Is it fully objective? it might not, but it's based on science, not on taste. Olive's team went to great lenght to characterize that curve, real physics, maths, acoustics. taking into account how frequencies hit your heardrums differently if the source is very near your hear compared to how it would be perceived in a more "natural" listening environment. Think about it, would a piano sound natural if you had your hear in the piano, 1 cm from the hammer hitting the string? I'm not saying that's what headphone do, but I am saying that we don't hear the same thing, from a same source, depending of the environment. the shape of the hears have a much larger effect on the actual perceived sound with headphones than with speakers. Binaural recordings would negate this but those are rare. Mastering and mixing engineers, still mix and master with speakers as the main reference, and Haman's studies are based on that. When they do use headphone, to asses if their mix translate, if the accepted reference is to have non flat response, that's what they'll use as well. Is it a perfect model? no, but it's a better model than flat. Flat wouldn't make sense. They happen to have the most torough analysis until now. It's not subjective to asses that it's better than no compensation at all, but yes it could also be incomplete and at some point some of theses findings could be contradicted, but it is quite objective that we do need some sort of transfer function.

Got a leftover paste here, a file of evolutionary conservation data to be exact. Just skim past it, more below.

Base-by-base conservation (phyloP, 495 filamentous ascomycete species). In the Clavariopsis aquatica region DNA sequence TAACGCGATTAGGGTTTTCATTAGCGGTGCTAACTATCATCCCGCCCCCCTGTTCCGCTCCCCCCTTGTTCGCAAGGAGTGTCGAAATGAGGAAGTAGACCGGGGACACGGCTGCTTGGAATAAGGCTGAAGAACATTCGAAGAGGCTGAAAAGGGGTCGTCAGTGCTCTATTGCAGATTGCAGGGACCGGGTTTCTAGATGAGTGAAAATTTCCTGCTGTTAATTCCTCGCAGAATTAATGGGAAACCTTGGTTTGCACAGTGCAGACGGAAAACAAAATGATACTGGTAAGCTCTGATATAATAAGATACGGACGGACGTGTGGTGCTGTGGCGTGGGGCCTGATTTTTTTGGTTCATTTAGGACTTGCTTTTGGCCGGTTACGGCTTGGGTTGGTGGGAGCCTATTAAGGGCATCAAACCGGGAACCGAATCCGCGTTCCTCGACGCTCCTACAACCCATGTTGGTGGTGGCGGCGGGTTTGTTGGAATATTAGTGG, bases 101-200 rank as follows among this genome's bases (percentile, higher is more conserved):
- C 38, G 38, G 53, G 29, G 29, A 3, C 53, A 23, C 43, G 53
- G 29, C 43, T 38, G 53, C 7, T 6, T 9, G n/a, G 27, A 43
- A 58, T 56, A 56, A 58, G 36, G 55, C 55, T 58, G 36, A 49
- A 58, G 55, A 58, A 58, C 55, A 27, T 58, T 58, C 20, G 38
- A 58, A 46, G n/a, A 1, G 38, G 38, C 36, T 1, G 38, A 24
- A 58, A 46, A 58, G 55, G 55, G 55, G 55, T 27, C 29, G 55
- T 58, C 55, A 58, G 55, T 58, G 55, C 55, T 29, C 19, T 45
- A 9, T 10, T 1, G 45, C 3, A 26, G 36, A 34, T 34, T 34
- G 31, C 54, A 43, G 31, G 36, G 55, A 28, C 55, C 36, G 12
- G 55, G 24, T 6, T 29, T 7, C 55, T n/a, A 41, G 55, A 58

Jimbob54

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#99
So we're going all in on the Harman target curve?
Would appear so- I am not sure at all this is a good thing, but as long as readers understand that is one of the key deciders for the panther- so be it.

What I find interesting is that from a technical perspective (distortion etc) its great- but from a stock tuning angle- dud.

Which makes me wonder @amirm, should there be a two tier rating system? Most here know that EQ is pretty essential to get the best out of almost all transducers. A headless panther feels right for the stock performance, but not for what this (or perhaps any) HP can do.

Maybe headless should be reserved for a HP that is neither well made, bad FR as stock and also cant easily be EQ'd to something far closer to target without distorting?

Im overly complicating and as a subjective fan of the LCD-X should just take it on the chin . :rolleyes:
 

mt196